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Child Labor - CHILD LABOR OVERVIEW

This poster image is believed to be a photo taken by Lewis Hine, circa 1914. Hine (1874-1940) photographed American child laborers, between 1908-1918, on behalf of the National Child Labor Committee (NCLC). In 1954, the NCLC gave its records—including Hine’s 5,000 photos (approximately) and 350 negatives—to the Library of Congress. The gift included these specific instructions: “There will be no restrictions of any kind on your use of the Hine photographic material.”  Image online via the National Child Labor Committee collection, Library of Congress, Prints and Photographs Division.

 

As the industrial revolution took hold in 19th century America, factory owners preferred to hire families, including children. Child labor was accepted and widespread in the early years of that century; no one clamored for its abolition. (Even Andrew Carnegie—who would later become the richest man in the world—started his working career as a "bobbin boy" in a Pittsburgh textile mill.)

When long workdays prevented children from getting even a modest education, however, people began to get concerned:

  • An 1813 law, passed in Connecticut, encouraged employers to provide young workers with lessons in reading, writing and arithmetic. It did little good.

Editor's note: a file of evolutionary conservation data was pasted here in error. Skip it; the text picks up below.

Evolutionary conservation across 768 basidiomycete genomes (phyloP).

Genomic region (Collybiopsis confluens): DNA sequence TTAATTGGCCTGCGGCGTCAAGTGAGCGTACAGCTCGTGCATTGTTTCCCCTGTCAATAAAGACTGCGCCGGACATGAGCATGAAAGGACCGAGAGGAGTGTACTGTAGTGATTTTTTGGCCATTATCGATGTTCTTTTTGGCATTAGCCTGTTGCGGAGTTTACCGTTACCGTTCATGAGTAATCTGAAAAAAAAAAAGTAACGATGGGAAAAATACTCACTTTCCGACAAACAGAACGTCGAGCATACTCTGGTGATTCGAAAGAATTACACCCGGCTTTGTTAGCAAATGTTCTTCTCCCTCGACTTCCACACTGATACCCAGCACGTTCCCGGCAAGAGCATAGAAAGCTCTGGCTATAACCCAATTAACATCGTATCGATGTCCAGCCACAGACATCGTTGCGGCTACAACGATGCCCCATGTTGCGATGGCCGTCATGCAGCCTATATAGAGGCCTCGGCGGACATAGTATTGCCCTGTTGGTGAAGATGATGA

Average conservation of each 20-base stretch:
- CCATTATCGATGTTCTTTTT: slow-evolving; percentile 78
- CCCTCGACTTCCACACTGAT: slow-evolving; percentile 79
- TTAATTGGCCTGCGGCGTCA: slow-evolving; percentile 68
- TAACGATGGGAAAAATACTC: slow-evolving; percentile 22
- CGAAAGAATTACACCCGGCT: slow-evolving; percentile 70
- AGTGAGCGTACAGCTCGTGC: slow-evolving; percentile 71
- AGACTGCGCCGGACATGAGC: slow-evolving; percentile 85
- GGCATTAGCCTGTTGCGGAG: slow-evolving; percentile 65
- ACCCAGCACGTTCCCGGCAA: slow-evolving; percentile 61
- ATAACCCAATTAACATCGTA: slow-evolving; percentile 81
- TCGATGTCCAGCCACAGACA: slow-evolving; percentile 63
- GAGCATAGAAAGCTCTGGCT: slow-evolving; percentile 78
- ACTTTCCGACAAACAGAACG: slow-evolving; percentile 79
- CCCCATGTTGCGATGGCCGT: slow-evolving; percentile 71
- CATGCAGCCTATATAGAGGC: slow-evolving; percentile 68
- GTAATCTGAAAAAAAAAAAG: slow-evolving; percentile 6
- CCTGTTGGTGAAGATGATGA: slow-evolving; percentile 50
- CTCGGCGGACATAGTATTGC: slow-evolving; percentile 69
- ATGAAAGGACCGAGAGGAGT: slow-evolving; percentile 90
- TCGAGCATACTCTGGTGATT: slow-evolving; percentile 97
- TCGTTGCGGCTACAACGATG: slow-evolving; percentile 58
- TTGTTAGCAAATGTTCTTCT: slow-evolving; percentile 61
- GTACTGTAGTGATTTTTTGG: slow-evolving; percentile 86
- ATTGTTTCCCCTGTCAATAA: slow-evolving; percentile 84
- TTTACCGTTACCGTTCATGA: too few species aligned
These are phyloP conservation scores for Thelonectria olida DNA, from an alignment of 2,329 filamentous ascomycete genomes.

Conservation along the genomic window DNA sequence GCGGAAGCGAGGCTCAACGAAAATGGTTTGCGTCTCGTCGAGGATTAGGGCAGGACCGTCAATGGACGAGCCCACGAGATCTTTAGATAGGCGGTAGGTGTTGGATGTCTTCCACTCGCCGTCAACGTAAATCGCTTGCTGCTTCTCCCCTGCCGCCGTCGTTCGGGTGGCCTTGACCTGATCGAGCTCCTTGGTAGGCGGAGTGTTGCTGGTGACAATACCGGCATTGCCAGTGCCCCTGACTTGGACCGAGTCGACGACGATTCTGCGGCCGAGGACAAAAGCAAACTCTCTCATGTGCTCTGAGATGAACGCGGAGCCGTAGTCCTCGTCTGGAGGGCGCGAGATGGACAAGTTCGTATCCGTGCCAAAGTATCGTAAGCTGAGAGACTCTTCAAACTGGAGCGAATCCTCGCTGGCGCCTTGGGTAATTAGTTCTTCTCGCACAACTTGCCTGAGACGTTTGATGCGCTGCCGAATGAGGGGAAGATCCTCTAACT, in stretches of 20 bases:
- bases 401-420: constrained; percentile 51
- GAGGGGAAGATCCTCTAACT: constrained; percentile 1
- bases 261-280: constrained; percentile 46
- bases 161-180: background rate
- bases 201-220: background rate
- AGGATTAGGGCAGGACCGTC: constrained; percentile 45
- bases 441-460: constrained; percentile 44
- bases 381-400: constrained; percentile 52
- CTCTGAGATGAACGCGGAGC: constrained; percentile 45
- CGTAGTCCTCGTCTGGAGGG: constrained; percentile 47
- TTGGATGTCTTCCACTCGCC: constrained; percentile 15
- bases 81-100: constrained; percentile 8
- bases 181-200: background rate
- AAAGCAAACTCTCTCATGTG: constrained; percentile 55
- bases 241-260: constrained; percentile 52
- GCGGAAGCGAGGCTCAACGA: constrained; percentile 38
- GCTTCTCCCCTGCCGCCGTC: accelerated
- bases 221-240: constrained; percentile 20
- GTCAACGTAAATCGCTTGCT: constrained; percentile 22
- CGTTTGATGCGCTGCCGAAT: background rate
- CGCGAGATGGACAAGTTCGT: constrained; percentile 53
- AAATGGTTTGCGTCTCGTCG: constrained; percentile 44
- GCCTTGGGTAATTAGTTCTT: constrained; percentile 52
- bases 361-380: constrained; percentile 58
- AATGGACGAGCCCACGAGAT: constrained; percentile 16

• In 1836, Massachusetts passed America's first child labor law. It required children under the age of 15 to spend at least three months a year in school.

After the Civil War was over (in 1865), a highly mechanized textile industry flourished in the South. With the slaves freed, children were brought into the shops:

  • Children as young as 6 or 7 worked 13-hour days in hot, dusty mills and factories. Proposals for change were unwelcome.
  • At the dawn of the 20th century, only a few Southern states had passed laws limiting the numbers of hours children could work.

During the first year of the 20th century, America's census revealed a disturbing fact. At least 2 million children were working in mines, mills, farms, factories, stores and on city streets.

Charles Dickens—an Englishman forced to work at Warren's Blacking Factory when he was a lad of twelve—had written numerous novels, such as Oliver Twist, which drew attention to the plight of 19th century working children.  Dickens and his stories—including A Christmas Carol—remain popular today and were helpful in calling attention to the travails of working-class children in Britain.

Few protections, however, were in place for American children by the time of the 1900 census.

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Author: Carole D. Bos, J.D. 5184stories and lessons created

Original Release: Apr 01, 2004

Updated Last Revision: Jun 29, 2019


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"CHILD LABOR OVERVIEW" AwesomeStories.com. Apr 01, 2004. Jul 19, 2019.
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